CFP: Rethinking the Documentary: The Doc-Fiction Hybrid

A call for papers for Visible Evidence 18: Rethinking the Documentary: The Doc-Fiction Hybrid.

One of the most striking developments in recent documentary cinema is the emergence of films which blur or simply ignore the distinctions between fiction and nonfiction, staking out instead what Robert Koehler describes as “the zone of the cinema free of, or perhaps more precisely in between, hardened fact and invented fiction”. In films from different geopolitical contexts, such as Abbas Kiarostami’s “Ten” (2002), Hany Abu-Assad’s “Ford Transit” (2002), Kamal Aljafari’s “The Roof” (2006), Miguel Gomes’s “Our Beloved Month of August” (2008), or Pedro Gonzales Rubio’s “Alamar” (2009), truth and fiction are intermingled, compossible from the very beginning. Their modes of address for asserting such inseparability are respectively innovative, self-consciously playing with form to produce an uncertainty of indexing.

This prevalent development also informs works by contemporary artists such as Pierre Huyghe, Walid Raad/The Atlas Group, Omar Fast, Matthew Buckingham and Tacita Dean who, while employing media such as photography, film and video, also mobilize fictional narratives and figures as part of an effort to demarcate new horizons of intelligibility and visibility, what Jacques Rancière calls “the partition of the sensible.” By evoking the photographic document or documentary mode of depiction, these works often end up productively complicating any perceived notion of collective and communicative “common-sense.” While pointing to the limits of traditional forms of representation, they also suggest inventive strategies of staging and reenactments of events.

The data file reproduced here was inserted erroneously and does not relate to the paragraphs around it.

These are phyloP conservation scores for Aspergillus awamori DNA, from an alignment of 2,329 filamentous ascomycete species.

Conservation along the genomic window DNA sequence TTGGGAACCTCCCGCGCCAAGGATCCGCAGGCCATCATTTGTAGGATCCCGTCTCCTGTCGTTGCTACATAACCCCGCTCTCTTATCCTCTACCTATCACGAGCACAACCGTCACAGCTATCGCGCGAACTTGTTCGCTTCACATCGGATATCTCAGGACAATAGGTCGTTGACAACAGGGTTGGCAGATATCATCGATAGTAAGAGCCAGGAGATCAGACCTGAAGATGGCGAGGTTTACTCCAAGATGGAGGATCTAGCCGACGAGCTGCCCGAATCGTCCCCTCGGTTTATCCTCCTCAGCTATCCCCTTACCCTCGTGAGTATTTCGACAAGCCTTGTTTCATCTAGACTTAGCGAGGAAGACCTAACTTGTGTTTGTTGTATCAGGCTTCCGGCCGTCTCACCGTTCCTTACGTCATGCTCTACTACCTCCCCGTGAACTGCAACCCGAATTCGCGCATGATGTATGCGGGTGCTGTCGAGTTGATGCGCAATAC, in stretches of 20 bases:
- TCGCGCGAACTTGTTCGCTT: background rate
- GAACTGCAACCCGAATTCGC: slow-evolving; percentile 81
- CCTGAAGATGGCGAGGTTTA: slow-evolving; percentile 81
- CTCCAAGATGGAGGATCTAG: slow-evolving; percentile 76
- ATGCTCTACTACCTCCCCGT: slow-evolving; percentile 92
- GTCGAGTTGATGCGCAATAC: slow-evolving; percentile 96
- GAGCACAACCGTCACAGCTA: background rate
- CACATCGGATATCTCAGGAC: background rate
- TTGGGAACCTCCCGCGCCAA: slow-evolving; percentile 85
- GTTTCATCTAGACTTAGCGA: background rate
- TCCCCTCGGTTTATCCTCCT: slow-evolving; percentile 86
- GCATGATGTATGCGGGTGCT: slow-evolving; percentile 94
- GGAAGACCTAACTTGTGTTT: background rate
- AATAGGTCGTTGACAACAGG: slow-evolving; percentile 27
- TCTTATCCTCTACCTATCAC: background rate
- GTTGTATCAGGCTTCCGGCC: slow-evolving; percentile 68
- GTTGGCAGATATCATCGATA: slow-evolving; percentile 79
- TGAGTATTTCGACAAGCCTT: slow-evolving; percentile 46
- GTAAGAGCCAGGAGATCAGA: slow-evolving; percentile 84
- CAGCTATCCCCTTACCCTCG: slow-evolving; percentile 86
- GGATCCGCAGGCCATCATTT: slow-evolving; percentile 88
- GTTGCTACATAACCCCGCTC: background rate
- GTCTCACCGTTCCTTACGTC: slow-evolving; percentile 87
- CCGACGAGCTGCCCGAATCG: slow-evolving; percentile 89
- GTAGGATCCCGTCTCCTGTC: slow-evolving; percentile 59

We invite paper proposals that will investigate films and videos which engage in such contingent pursuit of truth, texts which ask viewers to embrace this formal and conceptual hybridity as a strategy meant not so much to dupe, mislead, or mock, but to offer a different documenting tactic which can address the irreducibly complex political life conditions under globalization. Does this strategy point to a possible failure of traditional documentary tactics by criticizing any presumed claims with regard to the transparency and universality of knowledge and visual forms of representation? Does it point to new models of artistic and political critique beyond both identity politics and “the politics of representation”? How does technology in its many cultural and political associations and implications mediate and generate the elusiveness produced between document and fiction? What new positions or roles are allocated to viewers within these new documentary and artistic hybrids?

Please email a 250-300 word proposal, along with a bibliography and a brief bio (including a history of VE participation) to Ohad Landesman at ohad.landesman@nyu.edu and Vered Maimon at maimonv@gmail.com.

Deadline for proposals is January 1, 2011; all submitters will be notified by Friday, January 7, 2011, so that those who will not be on the proposed panel can apply to the open call.